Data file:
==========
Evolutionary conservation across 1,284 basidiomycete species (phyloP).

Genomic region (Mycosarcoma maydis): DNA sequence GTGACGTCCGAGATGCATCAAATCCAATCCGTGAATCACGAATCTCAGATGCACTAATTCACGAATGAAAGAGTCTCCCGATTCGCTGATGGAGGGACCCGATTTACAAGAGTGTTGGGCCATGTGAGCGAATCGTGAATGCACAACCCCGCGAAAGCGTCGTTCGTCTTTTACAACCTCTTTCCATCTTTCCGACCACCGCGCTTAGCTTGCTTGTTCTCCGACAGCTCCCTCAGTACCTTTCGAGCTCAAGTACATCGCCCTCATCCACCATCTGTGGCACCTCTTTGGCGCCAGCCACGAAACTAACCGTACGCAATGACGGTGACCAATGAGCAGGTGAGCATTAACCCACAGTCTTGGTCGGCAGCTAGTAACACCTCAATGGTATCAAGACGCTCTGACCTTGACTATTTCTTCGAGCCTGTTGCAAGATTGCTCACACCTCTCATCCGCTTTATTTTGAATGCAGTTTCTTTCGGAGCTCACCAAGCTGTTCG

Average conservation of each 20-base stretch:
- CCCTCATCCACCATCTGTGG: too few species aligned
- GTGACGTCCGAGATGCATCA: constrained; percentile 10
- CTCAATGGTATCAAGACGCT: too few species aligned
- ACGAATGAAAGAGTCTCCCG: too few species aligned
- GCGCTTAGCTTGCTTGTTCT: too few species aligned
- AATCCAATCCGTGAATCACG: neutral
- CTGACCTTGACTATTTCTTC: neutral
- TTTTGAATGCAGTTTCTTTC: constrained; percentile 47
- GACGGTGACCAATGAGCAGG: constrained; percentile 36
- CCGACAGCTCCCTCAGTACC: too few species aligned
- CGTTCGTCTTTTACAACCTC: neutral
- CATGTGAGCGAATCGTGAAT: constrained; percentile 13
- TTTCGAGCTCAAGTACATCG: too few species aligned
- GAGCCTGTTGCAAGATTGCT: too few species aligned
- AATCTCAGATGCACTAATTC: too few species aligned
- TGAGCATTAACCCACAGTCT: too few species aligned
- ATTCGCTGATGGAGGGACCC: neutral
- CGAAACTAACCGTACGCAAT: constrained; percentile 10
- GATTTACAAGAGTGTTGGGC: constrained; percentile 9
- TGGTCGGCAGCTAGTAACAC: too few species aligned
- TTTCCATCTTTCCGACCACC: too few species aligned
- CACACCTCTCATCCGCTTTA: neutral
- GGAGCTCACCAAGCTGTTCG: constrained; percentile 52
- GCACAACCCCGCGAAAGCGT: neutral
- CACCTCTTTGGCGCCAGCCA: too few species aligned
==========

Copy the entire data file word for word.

Evolutionary conservation across 1,284 basidiomycete species (phyloP).

Genomic region (Mycosarcoma maydis): DNA sequence GTGACGTCCGAGATGCATCAAATCCAATCCGTGAATCACGAATCTCAGATGCACTAATTCACGAATGAAAGAGTCTCCCGATTCGCTGATGGAGGGACCCGATTTACAAGAGTGTTGGGCCATGTGAGCGAATCGTGAATGCACAACCCCGCGAAAGCGTCGTTCGTCTTTTACAACCTCTTTCCATCTTTCCGACCACCGCGCTTAGCTTGCTTGTTCTCCGACAGCTCCCTCAGTACCTTTCGAGCTCAAGTACATCGCCCTCATCCACCATCTGTGGCACCTCTTTGGCGCCAGCCACGAAACTAACCGTACGCAATGACGGTGACCAATGAGCAGGTGAGCATTAACCCACAGTCTTGGTCGGCAGCTAGTAACACCTCAATGGTATCAAGACGCTCTGACCTTGACTATTTCTTCGAGCCTGTTGCAAGATTGCTCACACCTCTCATCCGCTTTATTTTGAATGCAGTTTCTTTCGGAGCTCACCAAGCTGTTCG

Average conservation of each 20-base stretch:
- CCCTCATCCACCATCTGTGG: too few species aligned
- GTGACGTCCGAGATGCATCA: constrained; percentile 10
- CTCAATGGTATCAAGACGCT: too few species aligned
- ACGAATGAAAGAGTCTCCCG: too few species aligned
- GCGCTTAGCTTGCTTGTTCT: too few species aligned
- AATCCAATCCGTGAATCACG: neutral
- CTGACCTTGACTATTTCTTC: neutral
- TTTTGAATGCAGTTTCTTTC: constrained; percentile 47
- GACGGTGACCAATGAGCAGG: constrained; percentile 36
- CCGACAGCTCCCTCAGTACC: too few species aligned
- CGTTCGTCTTTTACAACCTC: neutral
- CATGTGAGCGAATCGTGAAT: constrained; percentile 13
- TTTCGAGCTCAAGTACATCG: too few species aligned
- GAGCCTGTTGCAAGATTGCT: too few species aligned
- AATCTCAGATGCACTAATTC: too few species aligned
- TGAGCATTAACCCACAGTCT: too few species aligned
- ATTCGCTGATGGAGGGACCC: neutral
- CGAAACTAACCGTACGCAAT: constrained; percentile 10
- GATTTACAAGAGTGTTGGGC: constrained; percentile 9
- TGGTCGGCAGCTAGTAACAC: too few species aligned
- TTTCCATCTTTCCGACCACC: too few species aligned
- CACACCTCTCATCCGCTTTA: neutral
- GGAGCTCACCAAGCTGTTCG: constrained; percentile 52
- GCACAACCCCGCGAAAGCGT: neutral
- CACCTCTTTGGCGCCAGCCA: too few species aligned